My end goal is to work on block-comrade matrices, is it supported ?

Not immediately. I’ll have a look this week to see if it can be incorporated.

All right, thanks. I started a small implementation based on SpecialPolynomials.
The idea would be to pass two arguments to the function

• A vector of coefficients (scalar or matrices)
• An orthogonal polynomial of SpecialPolynomials

The output would be either a comrade matrix if the leading term is identity, or two matrices forming the generalized comrade problem otherwise.

Here is a quick implementation based on the paper by Amiraslami, Corless and Lancaster

``````using LinearAlgebra, SpecialPolynomials
function generalized_comrade(coeffs::Vector{T},OP) where T <: Number
p = length(coeffs)
an_p = SpecialPolynomials.an.(OP,collect(0:p-2))
bn_p = SpecialPolynomials.bn.(OP,collect(0:p-1))
cn_p = SpecialPolynomials.cn.(OP,collect(1:p-1))

B = Diagonal([ones(T,p-2);kn_p*coeffs[end]])
A = zeros(T,p-1,p-1)

A[1,1] = bn_p
A[2,1] = an_p
@inbounds for r in 2:p-2
A[r-1,r] = cn_p[r-1]
A[r  ,r] = bn_p[r]
A[r+1,r] = an_p[r]
end

@views A[:,end] .= .-kn_p * coeffs[1:end-1]
A[end-1,end] += kn_p * cn_p[end] * coeffs[end]
A[end  ,end] += kn_p * bn_p[end] * coeffs[end]
return UpperHessenberg(A),B
end
``````

There is however a non-negligible difference between this implementation and what is found by back substitution and companion matrix computation (which is what is currently done by SpecialPolynomials AFAICT).
I can’t figure if this comes from a bug on my part (I checked again,but I may have missed something) or from the back substitution.

See :

``````using Polynomials
coeffs = rand(6)
L = Legendre(coeffs)
P = convert(Polynomial,L)

ref_roots = roots(P)

comp_roots = eigvals(Matrix(A),Matrix(B)) # Don't know if diagonal and hessenberg structure can be leveraged there)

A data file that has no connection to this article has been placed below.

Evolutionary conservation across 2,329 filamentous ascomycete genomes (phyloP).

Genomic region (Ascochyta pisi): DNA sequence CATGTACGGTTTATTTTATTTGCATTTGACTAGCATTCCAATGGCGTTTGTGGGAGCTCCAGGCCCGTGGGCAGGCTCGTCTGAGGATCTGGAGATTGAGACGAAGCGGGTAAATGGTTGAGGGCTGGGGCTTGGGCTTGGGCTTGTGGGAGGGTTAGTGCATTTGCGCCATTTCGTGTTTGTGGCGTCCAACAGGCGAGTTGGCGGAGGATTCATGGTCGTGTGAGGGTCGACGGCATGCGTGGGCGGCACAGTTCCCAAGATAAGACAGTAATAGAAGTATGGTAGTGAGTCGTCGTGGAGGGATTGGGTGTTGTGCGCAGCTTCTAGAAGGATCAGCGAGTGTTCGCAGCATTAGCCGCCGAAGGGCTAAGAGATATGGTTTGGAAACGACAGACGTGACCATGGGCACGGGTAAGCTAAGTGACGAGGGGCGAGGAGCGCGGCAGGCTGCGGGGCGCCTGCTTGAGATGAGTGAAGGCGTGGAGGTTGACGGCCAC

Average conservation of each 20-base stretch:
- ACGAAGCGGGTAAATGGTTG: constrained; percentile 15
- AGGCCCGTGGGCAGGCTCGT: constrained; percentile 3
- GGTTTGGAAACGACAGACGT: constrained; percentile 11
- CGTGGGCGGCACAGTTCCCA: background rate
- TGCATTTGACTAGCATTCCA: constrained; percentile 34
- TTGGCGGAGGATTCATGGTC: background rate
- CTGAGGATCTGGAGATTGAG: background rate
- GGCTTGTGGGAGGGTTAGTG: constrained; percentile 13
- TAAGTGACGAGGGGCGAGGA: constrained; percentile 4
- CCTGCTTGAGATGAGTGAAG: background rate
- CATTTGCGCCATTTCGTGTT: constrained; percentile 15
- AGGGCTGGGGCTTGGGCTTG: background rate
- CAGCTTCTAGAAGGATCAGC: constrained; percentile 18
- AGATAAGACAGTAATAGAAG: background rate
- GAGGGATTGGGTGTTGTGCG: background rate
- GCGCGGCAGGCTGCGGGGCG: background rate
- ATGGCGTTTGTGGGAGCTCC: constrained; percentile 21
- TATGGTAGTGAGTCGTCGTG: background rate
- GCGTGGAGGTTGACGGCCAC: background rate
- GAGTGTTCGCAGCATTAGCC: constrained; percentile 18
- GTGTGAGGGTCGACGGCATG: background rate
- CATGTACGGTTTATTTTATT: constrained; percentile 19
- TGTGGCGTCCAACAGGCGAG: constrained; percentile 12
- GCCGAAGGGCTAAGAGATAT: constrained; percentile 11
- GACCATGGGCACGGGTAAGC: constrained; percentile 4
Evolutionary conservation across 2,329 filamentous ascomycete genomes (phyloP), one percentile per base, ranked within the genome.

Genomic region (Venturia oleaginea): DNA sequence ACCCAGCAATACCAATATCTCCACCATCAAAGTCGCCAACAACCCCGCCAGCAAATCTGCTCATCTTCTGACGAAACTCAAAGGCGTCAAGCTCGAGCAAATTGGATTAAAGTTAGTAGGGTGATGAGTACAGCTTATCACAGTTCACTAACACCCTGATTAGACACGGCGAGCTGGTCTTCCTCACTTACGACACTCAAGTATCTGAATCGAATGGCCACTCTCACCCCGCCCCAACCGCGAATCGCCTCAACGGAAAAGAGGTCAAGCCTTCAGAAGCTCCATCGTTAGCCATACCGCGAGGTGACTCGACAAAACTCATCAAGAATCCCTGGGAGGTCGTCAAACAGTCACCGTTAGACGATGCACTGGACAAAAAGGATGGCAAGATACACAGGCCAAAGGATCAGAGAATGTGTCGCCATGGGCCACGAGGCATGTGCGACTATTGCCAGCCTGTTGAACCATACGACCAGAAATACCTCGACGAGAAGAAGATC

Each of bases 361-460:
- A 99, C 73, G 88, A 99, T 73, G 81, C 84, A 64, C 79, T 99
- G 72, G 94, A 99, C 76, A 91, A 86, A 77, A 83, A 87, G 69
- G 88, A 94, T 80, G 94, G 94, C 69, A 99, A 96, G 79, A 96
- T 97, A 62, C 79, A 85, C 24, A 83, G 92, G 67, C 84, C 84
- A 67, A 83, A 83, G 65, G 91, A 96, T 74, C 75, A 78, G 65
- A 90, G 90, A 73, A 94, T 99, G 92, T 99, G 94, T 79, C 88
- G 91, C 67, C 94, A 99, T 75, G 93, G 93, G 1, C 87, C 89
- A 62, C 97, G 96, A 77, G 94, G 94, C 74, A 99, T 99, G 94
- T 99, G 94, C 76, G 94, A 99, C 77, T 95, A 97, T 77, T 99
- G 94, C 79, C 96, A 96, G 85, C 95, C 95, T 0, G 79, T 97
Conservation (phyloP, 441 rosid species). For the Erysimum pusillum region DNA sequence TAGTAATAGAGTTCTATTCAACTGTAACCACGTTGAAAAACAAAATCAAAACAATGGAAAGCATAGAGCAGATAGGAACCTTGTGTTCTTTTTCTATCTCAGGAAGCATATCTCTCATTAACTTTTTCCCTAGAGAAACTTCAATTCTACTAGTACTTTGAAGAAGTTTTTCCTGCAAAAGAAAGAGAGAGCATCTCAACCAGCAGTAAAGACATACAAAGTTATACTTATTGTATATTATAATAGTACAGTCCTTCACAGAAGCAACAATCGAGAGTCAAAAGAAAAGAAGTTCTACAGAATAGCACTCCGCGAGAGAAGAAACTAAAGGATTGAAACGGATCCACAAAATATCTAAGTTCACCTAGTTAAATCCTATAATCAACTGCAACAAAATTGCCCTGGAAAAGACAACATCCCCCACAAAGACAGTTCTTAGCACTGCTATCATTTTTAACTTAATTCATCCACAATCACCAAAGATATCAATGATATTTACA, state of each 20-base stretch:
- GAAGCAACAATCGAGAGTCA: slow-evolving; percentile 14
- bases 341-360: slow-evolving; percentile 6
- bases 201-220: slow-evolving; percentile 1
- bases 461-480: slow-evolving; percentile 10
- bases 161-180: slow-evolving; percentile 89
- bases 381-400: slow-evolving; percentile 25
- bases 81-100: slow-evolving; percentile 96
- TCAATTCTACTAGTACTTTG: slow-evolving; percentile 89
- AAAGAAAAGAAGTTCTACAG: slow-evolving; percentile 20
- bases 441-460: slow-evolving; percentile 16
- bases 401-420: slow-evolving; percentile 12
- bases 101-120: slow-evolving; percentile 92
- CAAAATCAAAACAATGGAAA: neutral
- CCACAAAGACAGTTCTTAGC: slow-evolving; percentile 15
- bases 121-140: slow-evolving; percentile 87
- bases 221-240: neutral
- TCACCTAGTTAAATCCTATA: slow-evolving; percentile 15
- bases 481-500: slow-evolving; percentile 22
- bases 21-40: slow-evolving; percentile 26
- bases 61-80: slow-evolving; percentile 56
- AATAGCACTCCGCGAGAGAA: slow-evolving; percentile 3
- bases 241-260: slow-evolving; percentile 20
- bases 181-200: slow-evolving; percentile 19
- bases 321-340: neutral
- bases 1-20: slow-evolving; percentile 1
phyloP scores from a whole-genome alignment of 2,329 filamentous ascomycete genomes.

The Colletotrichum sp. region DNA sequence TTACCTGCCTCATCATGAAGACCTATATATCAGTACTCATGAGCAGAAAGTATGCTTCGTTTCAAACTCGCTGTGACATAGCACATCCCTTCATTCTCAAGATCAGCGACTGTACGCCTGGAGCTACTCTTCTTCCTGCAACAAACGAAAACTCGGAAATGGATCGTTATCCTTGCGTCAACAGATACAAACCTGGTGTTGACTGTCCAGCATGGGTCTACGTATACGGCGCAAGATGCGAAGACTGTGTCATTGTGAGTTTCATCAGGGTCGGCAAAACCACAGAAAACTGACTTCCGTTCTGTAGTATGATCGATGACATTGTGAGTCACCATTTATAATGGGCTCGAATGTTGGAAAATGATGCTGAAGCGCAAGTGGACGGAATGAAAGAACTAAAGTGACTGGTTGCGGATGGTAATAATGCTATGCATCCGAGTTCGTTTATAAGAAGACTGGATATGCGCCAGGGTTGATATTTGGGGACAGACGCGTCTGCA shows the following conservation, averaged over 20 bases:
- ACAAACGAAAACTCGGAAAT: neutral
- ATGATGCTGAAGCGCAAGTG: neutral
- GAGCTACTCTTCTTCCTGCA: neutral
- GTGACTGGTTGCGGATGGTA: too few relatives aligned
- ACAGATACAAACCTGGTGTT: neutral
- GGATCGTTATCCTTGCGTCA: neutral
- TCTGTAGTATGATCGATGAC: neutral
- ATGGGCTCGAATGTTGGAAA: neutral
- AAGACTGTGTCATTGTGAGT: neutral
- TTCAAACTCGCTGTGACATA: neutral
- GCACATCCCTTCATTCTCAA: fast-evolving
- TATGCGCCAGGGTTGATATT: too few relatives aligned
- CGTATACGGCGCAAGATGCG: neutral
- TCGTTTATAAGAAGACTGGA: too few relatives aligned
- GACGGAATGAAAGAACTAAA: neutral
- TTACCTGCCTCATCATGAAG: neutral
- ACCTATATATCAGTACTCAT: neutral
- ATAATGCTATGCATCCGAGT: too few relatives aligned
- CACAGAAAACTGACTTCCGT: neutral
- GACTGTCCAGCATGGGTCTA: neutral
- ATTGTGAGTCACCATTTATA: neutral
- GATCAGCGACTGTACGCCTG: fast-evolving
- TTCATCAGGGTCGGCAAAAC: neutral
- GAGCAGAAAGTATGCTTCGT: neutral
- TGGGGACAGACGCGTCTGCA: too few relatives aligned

``````

EDIT, I checked for Chebyshev polynomials, and the results check out w.r.t the analystical expression of the Chebyshev nodes

``````using Plots
n = 30
Cnodes(n) = cos.((2 .* (1:n) .- 1)./(2 .* n) .* pi)
C = basis(Chebyshev,n)
r = roots(C)
rr = eigvals(Matrix(A),Matrix(B))
rel(a,b) = abs(a-b)/abs(b)
plot(rel.(-r,Cnodes(n)))
plot!(rel.(-rr,Cnodes(n)))
``````

Do you want me to open an issue with the developments I’ve done so far ?

Sure. That would be great.

In principle, yes, but it’s not implemented yet: eigensolvers for Hessenberg matrices · Issue #41406 · JuliaLang/julia · GitHub

I see, thanks for the interest anyway ! I don’t know if you checked but I managed the computations thanks to the information you provided. I still do not understand why the results differ when using a Legendre basis but otherwise it works fine !

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I just opened the issue. Tell me if you need anything else.

When I switch to complex valued polynomial coefficients, the eigensolver seems to have much more trouble… Would you know a way to circumvent this? Because of that, for my end application back substitution works better than using comrade matrices at the moment…

You have to be more specific. What do you mean by “more trouble”? (What do you mean by “back substitution?” Conversion back to a monomial basis and using a companion matrix?)

If you have code, ideally you can open a pull request. (There already seems to be an issue comrade matrix · Issue #23 · jverzani/SpecialPolynomials.jl · GitHub)